How to Pay Off $100k (or $200k+) in Student Loans
January 8, 2020
On average, student loan borrowers graduate with $29,650 in student loan debt. But college graduates with six-figure balances aren’t uncommon, especially in the medical and legal fields.
Figuring out how to pay off $100,000 in student loans, $200,000, or even more can be challenging, but some repayment strategies can help you achieve your goal. Here are some different scenarios to consider, depending on your financial situation and goals.
How to pay off $100k in student loans fast
If you want to eliminate your debt as quickly as possible and are in a position to do so, there are a few different options to consider. Here are some of our top choices (note: this can also work if you’re trying to figure out how to pay off $200k in student loans quickly).
Student loan refinancing
Whether you have federal or private student loans, you may be able to refinance them with a private lender. Student loan refinancing involves replacing your current loans with one new loan.
Each lender typically has a range of interest rates you can qualify for, and if your credit and income are in great shape — or you have a creditworthy cosigner — you may be eligible for an interest rate that’s lower than what you’re currently paying.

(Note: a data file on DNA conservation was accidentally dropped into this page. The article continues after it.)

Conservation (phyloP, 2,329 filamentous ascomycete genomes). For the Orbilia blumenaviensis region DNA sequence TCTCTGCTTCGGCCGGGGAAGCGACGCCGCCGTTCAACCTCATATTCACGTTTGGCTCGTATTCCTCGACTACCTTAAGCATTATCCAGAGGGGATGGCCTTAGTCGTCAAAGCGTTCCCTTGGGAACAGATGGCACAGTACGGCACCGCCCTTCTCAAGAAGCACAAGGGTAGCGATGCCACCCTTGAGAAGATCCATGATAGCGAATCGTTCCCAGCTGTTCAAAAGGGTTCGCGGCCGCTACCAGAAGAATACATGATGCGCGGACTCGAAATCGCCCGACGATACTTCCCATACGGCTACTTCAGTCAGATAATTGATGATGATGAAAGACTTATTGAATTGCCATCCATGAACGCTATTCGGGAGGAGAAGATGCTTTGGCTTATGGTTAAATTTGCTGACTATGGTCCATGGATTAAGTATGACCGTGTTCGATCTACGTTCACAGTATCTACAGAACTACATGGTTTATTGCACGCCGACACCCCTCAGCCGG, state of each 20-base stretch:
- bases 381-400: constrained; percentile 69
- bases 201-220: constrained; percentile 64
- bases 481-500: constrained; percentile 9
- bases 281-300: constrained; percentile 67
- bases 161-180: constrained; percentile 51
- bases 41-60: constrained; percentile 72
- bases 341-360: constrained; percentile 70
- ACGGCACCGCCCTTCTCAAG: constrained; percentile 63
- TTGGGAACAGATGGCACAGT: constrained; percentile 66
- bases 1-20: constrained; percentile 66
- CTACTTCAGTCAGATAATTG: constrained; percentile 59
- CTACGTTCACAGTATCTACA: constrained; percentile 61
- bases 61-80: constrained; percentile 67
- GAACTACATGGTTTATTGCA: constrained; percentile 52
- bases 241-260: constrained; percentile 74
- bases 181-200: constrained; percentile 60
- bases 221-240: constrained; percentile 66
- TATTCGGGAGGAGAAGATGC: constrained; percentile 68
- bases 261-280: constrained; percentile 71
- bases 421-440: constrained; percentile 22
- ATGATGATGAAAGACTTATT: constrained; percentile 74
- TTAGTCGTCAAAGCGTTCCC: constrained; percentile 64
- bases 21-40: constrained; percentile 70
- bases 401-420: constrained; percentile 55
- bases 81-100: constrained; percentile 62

For example, let’s say you’re wondering how to pay off $100,000 in student loans with a 10-year repayment term and an average interest rate of 6.5%. If you qualify for a 5% interest rate with a private lender, refinancing would lower your monthly payment by $75, and save you a whopping $8,979 in interest.
If you want to pay down your debt faster, you can also choose a shorter repayment term. For example, let’s say you’re trying to figure out how to pay off $200k in student loans. Your repayment term is 10 years, and you have an average interest rate of 7%. In this scenario, your monthly payment would be $2,322.
If you choose a seven-year repayment term instead and qualify for the same interest rate, your monthly payment would jump to $3,019, but you’d save $25,103 in interest. If you were able to score a 5.5% interest rate instead, your monthly payment would increase only to $2,874, and you’d save $37,244 in interest.
Note that you can also choose a longer repayment term with refinancing, which will lower your monthly payment. But doing so will also increase the amount of interest you pay over the life of the loan.
If you’re considering refinancing, be sure to compare lenders using Purefy’s rate comparison tool. With just a little information about yourself and how much you owe, you can compare multiple refinancing lenders, along with their rate offers for you, in one place.
Student loan repayment assistance programs